If you have not already turned this matter over to your insurer you should do so at once. The insurer cannot just pay your limits and leave you to fend for yourself. Your insurer should try and fully resolve the claim within your policy limits and obtaining a release in your favor in the process. If the carrier has hired you a defense attorney to meet with that attorney and address your concerns. If you prefer private counsel find an experienced attorney in your area on avvo.com.
I echo Mr. Costantino's statements. In addition, one of the benefits of having plenty of debt, and a lack of assets, is that you are most likely judgment proof - i.e. the personal-injury attorney knows that it will most likely be a waste of time and resources to chase after money that you don't have!
Under general principles of law, if the other person sued you, and proved that your negligence proximately caused his damages, and obtained a judgment, that judgment could be enforced by wage garnishment. Before wages can be garnished, plaintiff has to obtain a valid final judgment; before plaintiff obtains a valid final judgment which you don't confess, there has to be a civil proceeding against you and more than likely a trial; and, from what you say, you haven't even been sued. So any wage garnishment is a long, long way off, even if you were liable and even if you were to lose in a civil proceeding.
People carry auto insurance for exactly this kind of thing. You should tender this matter to your auto insurer for defense.
Not legal advice as you and I don't have a confidential attorney-client relationship. It's simply my two cents on the facts you describe in light of general principles of law. If you need legal advice, please consult a Vermont-licensed lawyer for an in-person legal consultation so as to permit the situation to be evaluated based on ALL the relevant facts and circumstances.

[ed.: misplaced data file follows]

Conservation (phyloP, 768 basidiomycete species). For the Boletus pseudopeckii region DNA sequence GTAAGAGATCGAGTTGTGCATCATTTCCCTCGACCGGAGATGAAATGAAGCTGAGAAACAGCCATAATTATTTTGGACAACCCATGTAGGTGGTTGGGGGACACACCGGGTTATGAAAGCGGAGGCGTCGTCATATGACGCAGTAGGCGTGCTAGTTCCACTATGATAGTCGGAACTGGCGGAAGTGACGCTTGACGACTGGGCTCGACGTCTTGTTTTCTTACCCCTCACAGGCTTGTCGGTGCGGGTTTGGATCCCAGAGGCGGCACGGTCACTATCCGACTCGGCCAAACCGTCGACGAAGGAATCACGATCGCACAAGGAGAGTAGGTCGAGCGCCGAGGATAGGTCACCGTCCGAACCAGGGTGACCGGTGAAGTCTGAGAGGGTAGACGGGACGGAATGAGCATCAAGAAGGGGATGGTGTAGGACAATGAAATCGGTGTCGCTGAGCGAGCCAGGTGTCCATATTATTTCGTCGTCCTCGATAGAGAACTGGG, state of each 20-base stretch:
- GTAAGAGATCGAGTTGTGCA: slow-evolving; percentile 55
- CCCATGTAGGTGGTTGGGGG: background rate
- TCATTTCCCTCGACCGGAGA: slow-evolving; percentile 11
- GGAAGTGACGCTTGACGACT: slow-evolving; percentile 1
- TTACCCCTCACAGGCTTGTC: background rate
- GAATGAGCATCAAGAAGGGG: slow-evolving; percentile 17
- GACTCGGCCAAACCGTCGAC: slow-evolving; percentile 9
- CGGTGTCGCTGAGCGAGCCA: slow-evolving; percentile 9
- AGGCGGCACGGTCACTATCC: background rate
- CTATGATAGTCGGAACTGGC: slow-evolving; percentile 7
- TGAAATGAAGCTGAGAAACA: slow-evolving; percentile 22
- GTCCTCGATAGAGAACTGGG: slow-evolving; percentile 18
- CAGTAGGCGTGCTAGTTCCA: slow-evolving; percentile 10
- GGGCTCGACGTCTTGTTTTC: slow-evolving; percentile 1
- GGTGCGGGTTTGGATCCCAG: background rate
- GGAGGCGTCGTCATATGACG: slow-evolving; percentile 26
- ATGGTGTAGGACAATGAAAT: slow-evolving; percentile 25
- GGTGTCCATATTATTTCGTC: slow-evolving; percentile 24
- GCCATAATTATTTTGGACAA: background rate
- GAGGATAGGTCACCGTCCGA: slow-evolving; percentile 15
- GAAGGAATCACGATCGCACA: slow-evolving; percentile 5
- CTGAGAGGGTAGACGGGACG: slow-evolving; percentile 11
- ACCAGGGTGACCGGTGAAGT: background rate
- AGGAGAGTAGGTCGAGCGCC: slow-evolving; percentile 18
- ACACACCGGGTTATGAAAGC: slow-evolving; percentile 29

Yes, if you are sued and the judgment exceeds the limits of your liability coverage, your wages can be garnished and or assets seized. However, based on your description of the incident, it is doubtful that a large claim will be brought, if any. To protect yourself, you need to contact your automobile liability insurance carrier and report this collision to them. Failure to advise your insurance carrier may jeopardize your coverage in the future, should a claim be lodged against you. It is also a better policy to remain at the scene and call the police to make a report.
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Mr. Lundeen is licensed to practice law in Florida and Vermont. The response herein is not legal advice and does not create an attorney/client relationship. The response is in the form of legal education and is intended to provide general information about the matter within the question. Oftentimes the question does not include significant and important facts and timelines that, if known, could significantly change the reply and make it unsuitable. Mr. Lundeen strongly advises the questioner to confer with an attorney in your state in order to ensure proper advice is received.
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